on the road again

Many years ago, I had a rather whimsical ambition, and I’m pleased to say it was one that I managed to realise before it had the chance to fade or drift or slide away, or whatever it is that ambitions do when they go. It was, and it seems rather odd writing this now having forgotten about it for so long, to find one of those long straight desert roads that go up and down over hills into the far distance, or before they’re eaten by the heat haze, and lie down on it, eyes closed, for a full minute, fearless of the approach of traffic. Not exactly opening the batting for England or becoming a millionaire, I admit, but such is the nature of wishing. Fortunately, as I say, I fell upon the opportunity to scratch this particular itch; while driving through Arizona, the desert highway shifted and sloughed off its bounds and became limitless. The sky was immeasurably huge. The vanishing point evaporated into the shimmer and I stopped my car, got out, walked to the centre line, lay down and took the thing on. I lasted the full minute, I am sure, and maybe beyond that. I can remember the weight of the heat, the hardness of the tarmac, and the car, a bright white rental, gleaming too shinily as I opened my eyes and I stood back up. Satisfying.

So satisfying, I guess, that it resulted in that aspiration being forgotten; like the road in the far distance, dematerialising.

But, since then, I’ve maintained a soft spot for the roads that are less travelled. At home, they’re easy to find, albeit on a less grand scale. The fen roads of Cambridgeshire and Norfolk and Lincolnshire afford much lonesome driving or walking. As often as not they’re referred to as droves, although that’s a universal term, and not just one that the East can lay claim to. These are roads or tracks for droving, for owners of livestock to take their assets to market, or, possibly, to and from seasonal pasture. Many of them follow the most ancient marks we have made upon the land; like churches sited on pagan temples, we rarely stray from the patterns our most distant ancestors made in the soil. And out where the skies are biggest and the only breaks on the horizon are church spires or poplars, these droves are straight because they know where they’re headed.

This is Long Drove, an unimaginatively monikered track, that stretches NE/SW through the borders of the Cambridgeshire fenland. This is the start of the flat country with Cambridge and, dammit, the rest of the world just ten miles south, but back out there all is reclaimed and fought-over and hard-worked by generations of farmers and navigators and engineers. And right here, now metalled up to a point, but on some stretches most definitely not, still bumpy and prone to breaking up, this road has been here for hundreds of years. Servicing the farms and small-holdings south of Ely, ploughing toward the larger richer villages with access to Cambridge; it eventually joins up with the Great Ouse, where a large marina, a direct link to the channels that headed out to Kings Lynn and the sea, would have offloaded goods from Europe and the North. Along the drove, also, gravel pits, now set aside for landfill, and the ghosts of a couple of standalone pubs that would have seen a lot of robust business from a lot of robust patrons. The huge, rambling Twentypence Inn that hung on into living memory, its footprint marking the spot where the river and the drove met, is gone finally, now a developed site for a handful of houses.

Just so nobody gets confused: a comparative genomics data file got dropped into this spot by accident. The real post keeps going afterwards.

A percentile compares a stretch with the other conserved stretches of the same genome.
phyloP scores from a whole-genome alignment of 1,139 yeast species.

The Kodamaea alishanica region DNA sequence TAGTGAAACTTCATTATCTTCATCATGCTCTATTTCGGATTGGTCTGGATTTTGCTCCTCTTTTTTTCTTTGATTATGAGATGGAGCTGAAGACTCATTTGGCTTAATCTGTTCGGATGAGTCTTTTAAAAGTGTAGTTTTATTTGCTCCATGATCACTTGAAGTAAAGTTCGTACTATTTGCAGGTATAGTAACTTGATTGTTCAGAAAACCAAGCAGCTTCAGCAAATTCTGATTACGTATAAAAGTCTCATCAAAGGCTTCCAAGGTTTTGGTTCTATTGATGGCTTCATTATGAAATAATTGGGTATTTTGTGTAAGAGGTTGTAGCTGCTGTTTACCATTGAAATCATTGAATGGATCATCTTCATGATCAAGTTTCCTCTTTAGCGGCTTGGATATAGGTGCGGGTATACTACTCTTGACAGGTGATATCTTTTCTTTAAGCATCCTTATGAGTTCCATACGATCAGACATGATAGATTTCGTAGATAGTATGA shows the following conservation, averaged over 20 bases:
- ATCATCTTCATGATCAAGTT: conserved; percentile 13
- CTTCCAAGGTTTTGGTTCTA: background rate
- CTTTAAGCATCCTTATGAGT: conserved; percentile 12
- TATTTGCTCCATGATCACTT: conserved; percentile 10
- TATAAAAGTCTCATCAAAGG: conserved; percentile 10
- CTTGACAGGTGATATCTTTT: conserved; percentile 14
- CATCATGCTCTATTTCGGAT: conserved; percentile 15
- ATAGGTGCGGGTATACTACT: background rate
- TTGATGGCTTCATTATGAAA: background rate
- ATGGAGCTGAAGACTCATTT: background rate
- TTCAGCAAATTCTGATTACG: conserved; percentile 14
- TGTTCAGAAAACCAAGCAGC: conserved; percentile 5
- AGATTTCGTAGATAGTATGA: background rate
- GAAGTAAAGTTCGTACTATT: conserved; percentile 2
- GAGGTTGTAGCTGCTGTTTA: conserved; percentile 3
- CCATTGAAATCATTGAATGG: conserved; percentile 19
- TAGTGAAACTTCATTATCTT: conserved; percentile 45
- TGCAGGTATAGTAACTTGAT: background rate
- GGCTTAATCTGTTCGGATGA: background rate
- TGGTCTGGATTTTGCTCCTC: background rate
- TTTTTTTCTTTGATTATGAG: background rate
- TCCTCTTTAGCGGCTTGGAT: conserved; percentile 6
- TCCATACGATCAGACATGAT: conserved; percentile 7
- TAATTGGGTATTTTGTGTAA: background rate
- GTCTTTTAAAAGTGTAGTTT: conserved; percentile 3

It is the most Spring like of evenings, the equinox indeed, and into the bright blue the so-called supermoon is passing full and glaring and nacreous. This is its closest perigree for years. Is it any larger than normal? I couldn’t swear to it. It is no less beautiful, of course. As the day gives in  and the light shifts, it is still low, but that barely matters out here and the view is terrific. In March, we’re almost always that little bit closer anyway, which is why we have Spring tides, but there are no more extraordinary effects than the ones Selene bestows day in day out. No earthquakes, no storms, no tsunamis. Homer instructed the Muses to sing about the moon, her “heaven-set glow” and the “great beauty arising under her radiance”. Tiny wheels spinning in the immense machinery. The trammelled pathways of the cosmos. Here again, here again.

Fabulously, a Barn Owl and a Short-eared Owl share the stage at one and the same time, one spectrally silent and like a beam of light itself, the other an undulating swooping flurry keeping to the shadows of the hedgerow. I am either too slow or too amazed to use the camera.

Scrambling through the hedge, there is what I can only imagine is a very deep pond on the site of the old gravel pits. Not so long ago, it was believed by some that pools, tarns or meres were interconnected by tunnels. Folk tales recounted how ducks would dive under the surface only to seemingly vanish, and yet in the next village one would pop up as if from nowhere, transported magically by some unknown conduit. This stems from the fact that different ducks feed in different ways; watch a Mallard, it goes all ends up with its backside pointing skywards, but a Pochard, that lovely russet-headed diving duck, pops entirely under, for what seems an age, only to reappear (if you’re concentrating) several yards away in whatever direction it feels necessary. Easy to lose, easy to wonder if something unusual isn’t happening. Out on the pond there is a duck and drake Gadwall.

Gadwalls can be elusive creatures, and here in England, for much of the year, not at all common. Some records will indicate there are less than 900 in the warmer months, but in the Winter this figure is multiplied many times over as, from harsher northern climes they take their cue, that immutable, baffling and wonderful intuition, that fierce compulsion, and they head here. Thousands of generations following the same route, leaving the cold gnashing waves of whatever lonely shore they call home only to return there – once again, once again – in the Spring. An old story retold, an old route retrod.


white dream

Open up your maps, ladies and gents, and head for Cambridgeshire. Straight North from London, and stop when you get to the Wash. Whoa. Then go back down a bit.  Bit further. That should do it. What will strike you, apart from the fact that the map maker has forgotten to include any contour lines whatsoever, is a couple of bizarre blue features, perfectly straight lines travelling between Downham Market, south west to Earith. These are the New and Old Bedford Rivers and they’ve been there for well over three and a half centuries.